In April we noted that economist Mark Zandi's failure to accurately predict the monthly employment numbers had not stopped him from issuing predictions, nor had it stopped journalists from quoting him.
In February Politico quoted him as predicting "The January employment report will be on the soft side. I expect payroll employment to increase by just over 100K." In fact the payroll survey jumped by 243,000.
In April the Wall Street Journal quoted Mr. Zandi as an optimist in the context of a "consensus expectation" for 210,000 new jobs for March. In fact the payroll survey showed only a 120,000 increase.
This morning Politico reported:
MOODY'S MARK ZANDI emails: "All of the data that lead the BLS report suggest a much stronger gain in June than last month's 79,000 job gain. This includes ADP, the ISM surveys, UI claims, help-wanted advertising and Challenger layoff announcements. I think there are better than even odds of an upside surprise tomorrow. ...
FROM ZANDI's client notes : "I expect payroll employment to increase by 125,000 in June...
The actual June number announced this morning was 80,000.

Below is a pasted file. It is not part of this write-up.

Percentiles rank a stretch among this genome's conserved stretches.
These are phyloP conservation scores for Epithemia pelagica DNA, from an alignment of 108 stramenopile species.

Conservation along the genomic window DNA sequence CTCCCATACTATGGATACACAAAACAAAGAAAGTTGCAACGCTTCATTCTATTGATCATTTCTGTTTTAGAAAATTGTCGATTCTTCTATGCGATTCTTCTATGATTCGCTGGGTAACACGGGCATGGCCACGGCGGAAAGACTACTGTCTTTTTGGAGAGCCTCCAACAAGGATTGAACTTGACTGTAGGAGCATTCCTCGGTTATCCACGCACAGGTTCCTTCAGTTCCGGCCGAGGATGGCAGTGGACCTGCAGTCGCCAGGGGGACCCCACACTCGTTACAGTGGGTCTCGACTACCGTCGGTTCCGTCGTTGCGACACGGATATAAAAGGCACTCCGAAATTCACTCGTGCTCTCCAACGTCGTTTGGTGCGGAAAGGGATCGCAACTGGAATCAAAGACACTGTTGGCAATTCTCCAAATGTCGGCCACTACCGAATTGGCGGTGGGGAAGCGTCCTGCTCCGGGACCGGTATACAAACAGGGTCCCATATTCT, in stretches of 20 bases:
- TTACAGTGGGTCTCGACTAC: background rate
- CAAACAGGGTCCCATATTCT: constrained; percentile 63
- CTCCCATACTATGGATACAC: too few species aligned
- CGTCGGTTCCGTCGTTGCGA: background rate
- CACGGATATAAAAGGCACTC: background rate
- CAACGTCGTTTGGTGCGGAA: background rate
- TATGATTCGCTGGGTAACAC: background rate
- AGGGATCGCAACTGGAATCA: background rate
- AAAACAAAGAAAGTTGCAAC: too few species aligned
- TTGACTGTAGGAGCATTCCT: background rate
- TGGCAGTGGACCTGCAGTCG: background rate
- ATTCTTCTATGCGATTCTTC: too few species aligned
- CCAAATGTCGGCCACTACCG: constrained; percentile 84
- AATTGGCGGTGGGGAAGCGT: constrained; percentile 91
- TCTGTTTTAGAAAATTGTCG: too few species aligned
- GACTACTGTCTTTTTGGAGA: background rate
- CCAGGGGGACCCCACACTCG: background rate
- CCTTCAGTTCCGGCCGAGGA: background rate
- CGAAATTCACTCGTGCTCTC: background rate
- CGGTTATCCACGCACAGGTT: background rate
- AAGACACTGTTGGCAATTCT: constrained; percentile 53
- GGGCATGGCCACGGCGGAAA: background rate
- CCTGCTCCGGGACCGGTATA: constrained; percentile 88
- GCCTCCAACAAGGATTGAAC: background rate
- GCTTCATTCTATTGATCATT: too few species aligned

As we said in April:
At a certain point, one starts to wonder why anyone pays any attention to these forecasters, or to the press that reports on them. Complex systems are hard to predict. Mr. Zandi doesn't seem particularly accurate at predicting the monthly payroll numbers. Neither do the professional journalists who do so for a living at places like Politico and the Wall Street Journal. Here's one prediction you can bank on: next month, when it is time for the Bureau of Labor Statistics to roll out its monthly numbers, there will be a preview article in some major news outlet that quotes Mark Zandi. Chances are, it won't be any more accurate than these two examples.
Make that three examples.
And I don't mean to pick on Mr. Zandi; I don't think he's that much worse than a lot of the other people who try to make these predictions.